The politics of farmed fish
When the newly elected chief of the Wei Wai Kum First Nation in Campbell River, British Columbia spoke at a salmon farmers summit in September, he admitted he “struggled” with his decision to attend the event. The chief, Chris Roberts, withheld the “First Nations Blessing” that was to kick off the program that crisp autumn morning.
December 5, 2018 | By Liza Mayer
“I think that before receiving a type of blessing for the industry from my First Nation, there’s a lot of work to be done as far as engagement. Dialogue is required and that’s going to happen under my leadership with my council,” said Roberts, who was elected by his people as Chief Councillor in April.
“[Salmon farming] is a highly politically contentious issue in my community and being an elected community leader, I want to assure my people that I’ve got their best interest,” he said. He also assured the industry that he has an open mind and is willing to dialogue.
Campbell River accounts for almost one quarter of aquaculture employment in the province. Three of the world’s leading aquaculture companies – Cermaq, Marine Harvest and Grieg Seafood – have their North American head offices in this town. Roberts’ non-commitment is a telling moment in the battle the farmed salmon industry now faces in the region. If salmon farming can’t secure social license in communities that seem to clearly benefit from the industry, one can just imagine how much tougher it will be to win over communities far removed from it.
Such is the milieu that John Paul Fraser found himself in when he took over the role of executive director of the BC Salmon Farmers Association (BCSFA) in August. But having spent years as a communicator working in the federal government, the native British Columbian wasn’t surprised. He knew that Atlantic salmon farming, like so many other industries on the coast, has broad economic and political implications. They can spark fiery rhetoric on both sides of an issue.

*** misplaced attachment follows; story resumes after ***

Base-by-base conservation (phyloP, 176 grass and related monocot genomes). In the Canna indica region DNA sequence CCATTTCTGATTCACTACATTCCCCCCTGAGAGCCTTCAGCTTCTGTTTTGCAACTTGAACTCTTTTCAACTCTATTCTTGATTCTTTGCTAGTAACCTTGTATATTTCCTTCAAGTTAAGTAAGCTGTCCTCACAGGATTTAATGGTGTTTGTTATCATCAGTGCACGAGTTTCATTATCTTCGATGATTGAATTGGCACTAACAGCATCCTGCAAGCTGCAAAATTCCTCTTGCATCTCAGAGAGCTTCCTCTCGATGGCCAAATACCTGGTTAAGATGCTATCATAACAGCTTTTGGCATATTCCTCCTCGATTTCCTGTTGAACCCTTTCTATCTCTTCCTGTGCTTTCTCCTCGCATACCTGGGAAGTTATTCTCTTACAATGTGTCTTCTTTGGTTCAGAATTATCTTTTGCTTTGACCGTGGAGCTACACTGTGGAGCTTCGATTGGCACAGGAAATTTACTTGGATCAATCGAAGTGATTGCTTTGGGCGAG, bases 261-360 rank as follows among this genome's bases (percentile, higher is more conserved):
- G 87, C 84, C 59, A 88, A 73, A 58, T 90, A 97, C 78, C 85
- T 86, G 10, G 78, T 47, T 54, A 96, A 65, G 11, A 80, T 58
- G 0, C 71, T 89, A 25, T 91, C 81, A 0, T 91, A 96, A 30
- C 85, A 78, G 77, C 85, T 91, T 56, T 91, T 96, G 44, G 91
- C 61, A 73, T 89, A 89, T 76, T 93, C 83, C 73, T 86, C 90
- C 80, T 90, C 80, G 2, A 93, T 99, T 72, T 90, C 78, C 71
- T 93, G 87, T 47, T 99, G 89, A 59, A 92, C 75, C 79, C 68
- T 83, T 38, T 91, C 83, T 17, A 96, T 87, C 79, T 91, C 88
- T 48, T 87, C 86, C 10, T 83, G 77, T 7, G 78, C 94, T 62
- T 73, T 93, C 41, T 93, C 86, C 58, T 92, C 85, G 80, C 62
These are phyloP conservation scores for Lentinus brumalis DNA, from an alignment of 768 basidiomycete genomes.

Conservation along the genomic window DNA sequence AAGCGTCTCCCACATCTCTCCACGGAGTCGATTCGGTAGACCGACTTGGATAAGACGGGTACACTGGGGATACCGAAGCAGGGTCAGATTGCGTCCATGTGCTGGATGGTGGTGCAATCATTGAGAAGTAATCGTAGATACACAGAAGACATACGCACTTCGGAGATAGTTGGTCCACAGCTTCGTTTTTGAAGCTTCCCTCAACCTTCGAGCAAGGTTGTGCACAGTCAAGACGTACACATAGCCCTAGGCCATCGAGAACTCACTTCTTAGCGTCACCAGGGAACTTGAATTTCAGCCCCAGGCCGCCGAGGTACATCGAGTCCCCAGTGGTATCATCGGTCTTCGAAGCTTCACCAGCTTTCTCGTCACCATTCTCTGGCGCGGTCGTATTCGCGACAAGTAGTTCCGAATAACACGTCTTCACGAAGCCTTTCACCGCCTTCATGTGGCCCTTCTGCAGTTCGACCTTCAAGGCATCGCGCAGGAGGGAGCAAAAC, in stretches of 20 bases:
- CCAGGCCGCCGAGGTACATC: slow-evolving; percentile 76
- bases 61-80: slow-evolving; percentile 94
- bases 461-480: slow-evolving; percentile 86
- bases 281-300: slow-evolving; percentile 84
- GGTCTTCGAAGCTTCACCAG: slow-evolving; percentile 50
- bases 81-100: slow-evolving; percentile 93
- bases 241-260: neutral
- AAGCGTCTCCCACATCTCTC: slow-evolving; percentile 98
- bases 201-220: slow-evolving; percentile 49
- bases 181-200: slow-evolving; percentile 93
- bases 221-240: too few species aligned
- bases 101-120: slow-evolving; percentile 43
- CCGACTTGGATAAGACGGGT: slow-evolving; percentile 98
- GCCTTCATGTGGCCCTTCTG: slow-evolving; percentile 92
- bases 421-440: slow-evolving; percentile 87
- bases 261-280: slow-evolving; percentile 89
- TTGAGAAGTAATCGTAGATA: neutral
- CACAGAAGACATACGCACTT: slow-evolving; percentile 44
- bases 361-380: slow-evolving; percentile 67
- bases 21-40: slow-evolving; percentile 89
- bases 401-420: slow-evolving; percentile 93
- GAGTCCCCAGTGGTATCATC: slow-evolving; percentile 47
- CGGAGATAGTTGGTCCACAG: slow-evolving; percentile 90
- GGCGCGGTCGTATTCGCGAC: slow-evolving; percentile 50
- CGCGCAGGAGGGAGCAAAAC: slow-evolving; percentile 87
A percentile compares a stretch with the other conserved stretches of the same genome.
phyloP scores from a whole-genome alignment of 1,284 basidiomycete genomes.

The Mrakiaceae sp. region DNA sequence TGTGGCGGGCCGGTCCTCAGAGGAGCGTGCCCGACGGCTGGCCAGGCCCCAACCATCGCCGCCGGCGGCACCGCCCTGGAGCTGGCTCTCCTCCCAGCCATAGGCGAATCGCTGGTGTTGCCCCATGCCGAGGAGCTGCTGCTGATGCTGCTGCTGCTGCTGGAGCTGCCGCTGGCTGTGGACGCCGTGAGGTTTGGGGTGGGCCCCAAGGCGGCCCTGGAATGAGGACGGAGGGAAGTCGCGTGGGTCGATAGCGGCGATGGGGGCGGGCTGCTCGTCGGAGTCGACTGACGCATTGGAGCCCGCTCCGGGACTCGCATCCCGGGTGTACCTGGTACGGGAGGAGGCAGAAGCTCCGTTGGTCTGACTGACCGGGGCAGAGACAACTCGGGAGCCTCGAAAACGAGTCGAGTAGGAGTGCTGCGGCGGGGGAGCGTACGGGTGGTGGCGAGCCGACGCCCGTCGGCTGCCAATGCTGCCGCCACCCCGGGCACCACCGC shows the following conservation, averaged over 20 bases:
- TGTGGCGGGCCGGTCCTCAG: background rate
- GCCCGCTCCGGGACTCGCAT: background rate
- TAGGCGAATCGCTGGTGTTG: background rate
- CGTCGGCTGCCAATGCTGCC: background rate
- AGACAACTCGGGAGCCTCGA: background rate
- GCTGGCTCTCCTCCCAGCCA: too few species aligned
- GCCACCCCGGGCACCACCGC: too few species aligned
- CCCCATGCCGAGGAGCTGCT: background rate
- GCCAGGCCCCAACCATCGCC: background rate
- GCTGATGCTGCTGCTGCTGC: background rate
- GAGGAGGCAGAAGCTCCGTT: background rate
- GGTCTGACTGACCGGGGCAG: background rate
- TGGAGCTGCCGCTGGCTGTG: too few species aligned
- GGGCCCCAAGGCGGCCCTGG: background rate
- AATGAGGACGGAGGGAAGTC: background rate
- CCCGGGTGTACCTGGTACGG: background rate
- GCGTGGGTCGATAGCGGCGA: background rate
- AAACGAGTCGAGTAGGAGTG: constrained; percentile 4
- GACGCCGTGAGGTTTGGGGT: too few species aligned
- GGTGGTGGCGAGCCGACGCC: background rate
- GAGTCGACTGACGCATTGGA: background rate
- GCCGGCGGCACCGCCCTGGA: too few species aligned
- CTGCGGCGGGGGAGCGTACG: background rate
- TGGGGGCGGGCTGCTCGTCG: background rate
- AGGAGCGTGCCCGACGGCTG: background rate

“In the late 80s working with the Minister of Fisheries as his press secretary, I saw firsthand at that point really how supercharged West Coast fish politics is,” Fraser said at the same summit.
Just days earlier, two motions were presented at the convention of the Union of BC Municipalities (UBCM) held in Whistler BC: one from the City of Victoria calling on the province to mandate salmon farming to move on land; another from Campbell River calling for the province to ensure a science and evidence-based approach when deciding on fisheries management and environment protection. The second resolution passed. It’s a victory, but Fraser is likely to see many more such duels in the future.
“It should come as no surprise but elected governments tend to do things that they think are popular and they shy away from things they think are not. And I know, because I’ve been there. I’ve been on the inside. Doing this work to get our message and our commitment clear is critical to building up our social licence and also critical to building a path for good policy decisions,” Fraser told the audience.
It is unfortunate, he acknowledged, that science is often ignored by anti-salmon-farm activists, whom he called “opinion opponents,” borrowing a phrase from Marine Harvest chairman Ole-Eirik Leroy.
“If you spend significant time with the research, literature, and the science and you look at the progress and the processes that are in place right now on the coast, here in British Columbia, you might actually conclude that we’re doing it really well. In fact, we’re doing it so well that people come to us, and look at us, and learn from us,” Fraser told Aquaculture North America (ANA) in an interview.
More than one study has shown that farmed salmon has the lowest carbon footprint (9.8) than any commercially raised food, such as chicken (43.2), pork (56.7) and beef (337.2). BC farm-raised salmon, specifically, has the lowest overall environmental cost ($0.59/kg) of any of the major protein options available to consumers today, than chicken (0.73/kg) pork ($1.04/kg) and beef ($3.45/kg).